||Distillate fuel oil sales estimates have been adjusted at the PADD district level to equal
published EIA volume estimates of petroleum products supplied in the U.S. marketplace.
The kerosene and residual fuel oil sales estimates have been adjusted at the national
level. The products supplied estimates can be found in the
Petroleum Supply Annual
for the appropriate year.
In addition, electric power generation data and on-highway diesel data are used in lieu of
adjusted survey results. For details, see
Technical Note 3 in the Fuel Oil and Kerosene Sales report.
||Sales for all other energy-consuming sectors not included elsewhere.
||An energy-consuming sector that consists of service-providing facilities and equipment
of nonmanufacturing businesses; Federal, State, and local governments; and other private
and public organizations, such as religious, social, or fraternal groups. The commercial
sector includes institutional living quarters. Common uses of energy associated with
this sector include space heating, water heating, air conditioning, lighting, refrigeration, cooking
and running a wide variety of other equipment.
||An energy-consuming sector that consists of establishments where the primary activity
is growing crops and/or raising animals. Energy use by all facilities and
equipment at these establishments is included,
whether or not it is directly associated with growing crops and/or raising animals.
Common types of energy-using equipment include tractors, irrigation pumps, crop dryers,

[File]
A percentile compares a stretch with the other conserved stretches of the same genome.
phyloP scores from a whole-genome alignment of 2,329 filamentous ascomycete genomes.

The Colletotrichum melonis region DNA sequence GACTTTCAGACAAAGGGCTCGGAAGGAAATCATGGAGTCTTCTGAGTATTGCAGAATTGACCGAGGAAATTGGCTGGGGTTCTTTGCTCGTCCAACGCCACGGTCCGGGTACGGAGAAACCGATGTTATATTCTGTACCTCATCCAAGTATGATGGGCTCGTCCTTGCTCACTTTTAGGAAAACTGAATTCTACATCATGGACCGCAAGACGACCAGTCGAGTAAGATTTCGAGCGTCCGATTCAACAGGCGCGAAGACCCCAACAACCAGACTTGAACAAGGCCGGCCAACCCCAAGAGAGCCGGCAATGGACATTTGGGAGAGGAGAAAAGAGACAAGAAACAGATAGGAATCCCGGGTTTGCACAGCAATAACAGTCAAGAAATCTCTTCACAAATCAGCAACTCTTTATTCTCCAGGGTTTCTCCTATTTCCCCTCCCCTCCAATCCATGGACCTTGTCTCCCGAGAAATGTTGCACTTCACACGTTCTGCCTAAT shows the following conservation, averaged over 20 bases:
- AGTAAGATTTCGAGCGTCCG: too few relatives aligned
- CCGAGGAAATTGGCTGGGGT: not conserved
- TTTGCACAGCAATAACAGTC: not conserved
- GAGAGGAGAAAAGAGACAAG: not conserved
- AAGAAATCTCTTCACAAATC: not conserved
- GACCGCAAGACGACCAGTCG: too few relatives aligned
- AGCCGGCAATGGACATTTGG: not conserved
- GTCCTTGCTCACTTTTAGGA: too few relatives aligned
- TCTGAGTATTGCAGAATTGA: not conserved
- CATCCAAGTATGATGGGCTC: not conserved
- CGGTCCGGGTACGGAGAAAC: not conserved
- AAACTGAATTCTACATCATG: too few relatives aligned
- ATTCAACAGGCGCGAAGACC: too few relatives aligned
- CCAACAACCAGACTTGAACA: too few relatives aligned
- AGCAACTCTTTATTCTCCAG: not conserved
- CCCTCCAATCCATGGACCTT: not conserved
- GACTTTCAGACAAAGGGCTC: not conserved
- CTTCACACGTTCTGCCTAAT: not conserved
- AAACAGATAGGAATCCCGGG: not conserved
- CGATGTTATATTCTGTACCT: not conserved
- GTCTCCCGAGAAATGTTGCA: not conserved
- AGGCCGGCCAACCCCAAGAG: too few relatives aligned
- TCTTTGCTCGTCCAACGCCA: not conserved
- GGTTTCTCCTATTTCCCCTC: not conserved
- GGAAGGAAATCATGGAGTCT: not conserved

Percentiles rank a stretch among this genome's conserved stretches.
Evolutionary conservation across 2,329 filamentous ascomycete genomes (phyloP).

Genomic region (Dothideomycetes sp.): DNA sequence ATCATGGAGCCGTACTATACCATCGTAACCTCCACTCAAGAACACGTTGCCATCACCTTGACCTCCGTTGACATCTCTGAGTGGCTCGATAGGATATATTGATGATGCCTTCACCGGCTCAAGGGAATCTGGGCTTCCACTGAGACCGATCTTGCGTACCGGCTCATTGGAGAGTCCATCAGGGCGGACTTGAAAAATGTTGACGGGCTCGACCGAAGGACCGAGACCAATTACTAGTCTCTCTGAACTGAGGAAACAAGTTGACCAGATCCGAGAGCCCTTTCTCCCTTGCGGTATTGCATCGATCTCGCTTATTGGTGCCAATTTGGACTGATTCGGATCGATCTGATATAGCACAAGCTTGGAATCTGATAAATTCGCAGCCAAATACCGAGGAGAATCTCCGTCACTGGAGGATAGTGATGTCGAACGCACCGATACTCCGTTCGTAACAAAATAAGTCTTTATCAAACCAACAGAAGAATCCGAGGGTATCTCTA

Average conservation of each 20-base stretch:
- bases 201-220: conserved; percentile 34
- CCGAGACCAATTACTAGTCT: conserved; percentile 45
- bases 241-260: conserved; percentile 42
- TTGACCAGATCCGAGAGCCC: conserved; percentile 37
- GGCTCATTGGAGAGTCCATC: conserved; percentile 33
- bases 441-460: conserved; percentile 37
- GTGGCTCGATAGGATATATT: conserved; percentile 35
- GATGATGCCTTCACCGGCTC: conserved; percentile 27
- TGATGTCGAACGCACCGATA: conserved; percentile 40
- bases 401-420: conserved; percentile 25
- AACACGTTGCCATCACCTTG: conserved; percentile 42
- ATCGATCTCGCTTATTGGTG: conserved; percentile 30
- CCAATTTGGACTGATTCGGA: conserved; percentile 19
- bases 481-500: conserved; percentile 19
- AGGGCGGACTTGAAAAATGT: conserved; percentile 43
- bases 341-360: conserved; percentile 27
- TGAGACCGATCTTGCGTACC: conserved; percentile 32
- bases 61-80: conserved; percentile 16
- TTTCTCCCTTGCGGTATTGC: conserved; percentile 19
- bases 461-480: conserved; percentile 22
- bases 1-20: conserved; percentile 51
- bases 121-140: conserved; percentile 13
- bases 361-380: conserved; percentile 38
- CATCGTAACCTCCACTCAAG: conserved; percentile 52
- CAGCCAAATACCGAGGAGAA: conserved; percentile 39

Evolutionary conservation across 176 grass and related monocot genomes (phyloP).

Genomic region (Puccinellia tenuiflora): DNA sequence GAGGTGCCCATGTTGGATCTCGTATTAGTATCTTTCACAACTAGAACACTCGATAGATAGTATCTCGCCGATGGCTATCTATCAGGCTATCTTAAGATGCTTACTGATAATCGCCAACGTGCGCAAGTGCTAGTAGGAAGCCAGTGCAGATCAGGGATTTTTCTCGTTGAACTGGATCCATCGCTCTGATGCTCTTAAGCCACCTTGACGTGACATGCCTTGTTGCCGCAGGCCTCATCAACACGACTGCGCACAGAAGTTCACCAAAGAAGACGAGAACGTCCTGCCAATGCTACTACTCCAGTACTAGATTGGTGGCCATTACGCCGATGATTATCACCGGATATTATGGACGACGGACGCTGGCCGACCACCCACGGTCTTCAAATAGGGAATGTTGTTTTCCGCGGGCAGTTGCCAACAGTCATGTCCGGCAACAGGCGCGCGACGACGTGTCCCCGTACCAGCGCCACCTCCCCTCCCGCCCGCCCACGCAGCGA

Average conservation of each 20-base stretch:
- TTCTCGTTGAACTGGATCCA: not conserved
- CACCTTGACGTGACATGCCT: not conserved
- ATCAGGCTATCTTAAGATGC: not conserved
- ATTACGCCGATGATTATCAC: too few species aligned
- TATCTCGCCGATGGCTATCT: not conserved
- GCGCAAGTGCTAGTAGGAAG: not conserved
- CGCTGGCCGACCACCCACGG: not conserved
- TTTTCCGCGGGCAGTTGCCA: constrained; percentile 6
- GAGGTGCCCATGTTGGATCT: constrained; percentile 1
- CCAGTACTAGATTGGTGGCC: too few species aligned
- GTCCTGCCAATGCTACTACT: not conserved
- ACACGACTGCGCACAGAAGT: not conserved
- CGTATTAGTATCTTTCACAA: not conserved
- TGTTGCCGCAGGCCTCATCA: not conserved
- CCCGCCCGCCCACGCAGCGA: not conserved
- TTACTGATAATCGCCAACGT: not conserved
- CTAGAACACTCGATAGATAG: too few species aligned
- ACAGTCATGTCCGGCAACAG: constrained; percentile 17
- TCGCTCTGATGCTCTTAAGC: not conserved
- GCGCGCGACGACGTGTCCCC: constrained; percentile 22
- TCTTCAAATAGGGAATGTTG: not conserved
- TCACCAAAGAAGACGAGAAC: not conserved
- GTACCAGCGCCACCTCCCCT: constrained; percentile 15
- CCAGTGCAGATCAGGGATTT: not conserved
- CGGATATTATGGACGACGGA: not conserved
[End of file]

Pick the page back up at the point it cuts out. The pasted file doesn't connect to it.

smudge pots, and milking machines. Facility energy use encompasses all structures at
the establishment, including the farm house.
||An energy-consuming sector that consists of all facilities and equipment used for
producing, processing, or assembling goods. The industrial sector encompasses the
following types of activity: manufacturing and mining. Overall energy use in this
sector is largely for process heat and cooling and powering machinery, with lesser
amounts used for facility heating, air conditioning, and lighting. Fossil fuels are
also used as raw material inputs to manufactured products.
||A petroleum distillate that boils at a temperature between 300 and 550 degrees
Fahrenheit, that has a flash point higher than 100 degrees Fahrenheit by ASTM
Method D 56, that has a gravity range between 40 to 46 degrees API, and that has a
burning point in the range of 150 degrees to 175 degrees Fahrenheit. Included are the
two classifications recognized by ASTM Specification D 3699: No. 1-K and No. 2-K,
and all grades of kerosene called range or stove oil which have properties similar
to No. 1 fuel oil, but with a gravity of about 43 degrees API and a maximum end-point
of 625 degrees Fahreneit. Kerosene is used in space heaters, cook stoves, and water
heaters and is suitable for use as an illuminant when burned in wick lamps.
|Petroleum Administration for Defense District (PADD):
||PADD 1 (East Coast):
PADD 1A (New England): Connecticut, Maine, Massachusetts, New Hampshire, Rhode Island, Vermont.
PADD 1B (Central Atlantic): Delaware, District of Columbia, Maryland, New Jersey, New York, Pennsylvania.
PADD 1C (Lower Atlantic): Florida, Georgia, North Carolina, South Carolina, Virginia, West Virginia.
PADD 2 (Midwest): Illinois, Indiana, Iowa, Kansas, Kentucky, Michigan, Minnesota, Missouri, Nebraska, North Dakota, Ohio, Oklahoma, South Dakota, Tennessee, Wisconsin.
PADD 3 (Gulf Coast): Alabama, Arkansas, Louisiana, Mississippi, New Mexico, Texas.
PADD 4 (Rocky Mountain): Colorado, Idaho, Montana, Utah, Wyoming.
PADD 5 (West Coast): Alaska (North Slope and Other Mainland), Arizona, California,
Hawaii, Nevada, Oregon, Washington.
||An energy-consuming sector that consists of living quarters for private households. Common uses
of energy associated with this sector include space heating, water heating, air conditioning,
lighting, refrigeration, cooking, and running a variety of other appliances. Sales to
farmhouses are reported under "Farm" and sales to apartment buildings are reported
||The 50 States and the District of Columbia.